PlayStation 4

Amikrog, The Banner Saga, Toren Coming To PS4 In Early 2015



Indie game publisher Versus Evil has announced that it is working with four different studios to bring their games to PlayStation 4 in early 2015.


The first one is Amikrog (pictured above), which is the spiritual successor to claymation platformers Neverhood and Skull Monkeys, and it’s made by the same people.


Amikrog, however, is a point-and-click adventure set in the strange fortress that the game gets its name from, and follows Tommynaut and his alien dog Beak-Beak. Amikrog was funded on Kickstarter previously, so you can get more details there, and it will also be coming to PC and Wii U.


The second game is The Banner Saga, which you may already know is a Viking-themed turn-based epic tactical RPG that has already been released on PC and iOS. It’s made by the three ex-Bioware developers at Stoic Studio.


You lead a band of people across a dangerous fantasy world, fighting the Dredge in grid-based battles, and managing your people in survival-based travelling sections. It’s tough and beautiful, with memorable characters and stunning art work.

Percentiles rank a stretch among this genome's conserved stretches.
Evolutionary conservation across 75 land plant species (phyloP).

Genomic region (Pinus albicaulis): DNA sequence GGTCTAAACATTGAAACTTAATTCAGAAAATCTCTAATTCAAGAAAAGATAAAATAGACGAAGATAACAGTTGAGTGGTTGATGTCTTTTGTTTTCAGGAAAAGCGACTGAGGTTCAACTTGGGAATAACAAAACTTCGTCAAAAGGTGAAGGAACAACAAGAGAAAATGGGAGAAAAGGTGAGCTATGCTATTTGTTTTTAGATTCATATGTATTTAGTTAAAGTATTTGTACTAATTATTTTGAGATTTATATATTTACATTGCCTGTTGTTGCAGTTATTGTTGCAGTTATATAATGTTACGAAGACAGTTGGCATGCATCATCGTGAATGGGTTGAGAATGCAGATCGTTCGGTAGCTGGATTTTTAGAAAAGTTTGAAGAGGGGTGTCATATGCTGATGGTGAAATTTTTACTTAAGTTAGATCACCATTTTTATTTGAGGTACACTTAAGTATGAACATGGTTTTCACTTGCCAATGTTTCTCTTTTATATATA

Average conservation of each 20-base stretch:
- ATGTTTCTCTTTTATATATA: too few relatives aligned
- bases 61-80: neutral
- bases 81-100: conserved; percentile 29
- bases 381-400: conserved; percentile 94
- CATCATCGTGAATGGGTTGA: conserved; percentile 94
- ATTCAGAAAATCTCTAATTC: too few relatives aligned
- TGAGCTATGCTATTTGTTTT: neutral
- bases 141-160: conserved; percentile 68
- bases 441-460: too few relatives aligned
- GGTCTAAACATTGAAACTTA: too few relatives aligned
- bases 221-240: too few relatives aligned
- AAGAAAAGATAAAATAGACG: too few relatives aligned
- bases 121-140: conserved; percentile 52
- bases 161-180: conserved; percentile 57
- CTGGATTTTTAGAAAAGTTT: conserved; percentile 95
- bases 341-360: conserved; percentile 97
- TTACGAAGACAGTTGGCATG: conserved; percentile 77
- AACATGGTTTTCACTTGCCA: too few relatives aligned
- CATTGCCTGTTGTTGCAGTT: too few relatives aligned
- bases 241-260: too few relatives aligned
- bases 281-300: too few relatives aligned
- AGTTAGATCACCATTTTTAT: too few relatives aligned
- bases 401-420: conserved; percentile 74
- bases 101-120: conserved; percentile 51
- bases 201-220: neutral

Next up is another tactical RPG called Kyn. Of the four games, this is the one I know the least about, but at first glance it seems to offer a large colorful world to explore, challenging team-based combat with room for tactical customization, and a typically engaging looting and crafting system.


As with The Banner Saga, Kyn also has Viking themes, but blends them in what seems to be a slightly more light-hearted fantasy world. It will be coming to PC as well as PlayStation 4.



Finally, we have Toren, which is a game I’ve been keeping watch on for several years now, so I’m excited to hear that it’s finally coming out.


It’s a dark fantasy adventure in which you help a young girl, referred to as the Moonchild, as she climbs the tower of Toren. It’s a mix of platforming, puzzle-solving, and sword-swinging battles against daunting enemies.


Toren has previously won awards for its art, and its Brazilian developers say that “the experience is the real human condition of struggle against time and against mortality.”



Chris Priestman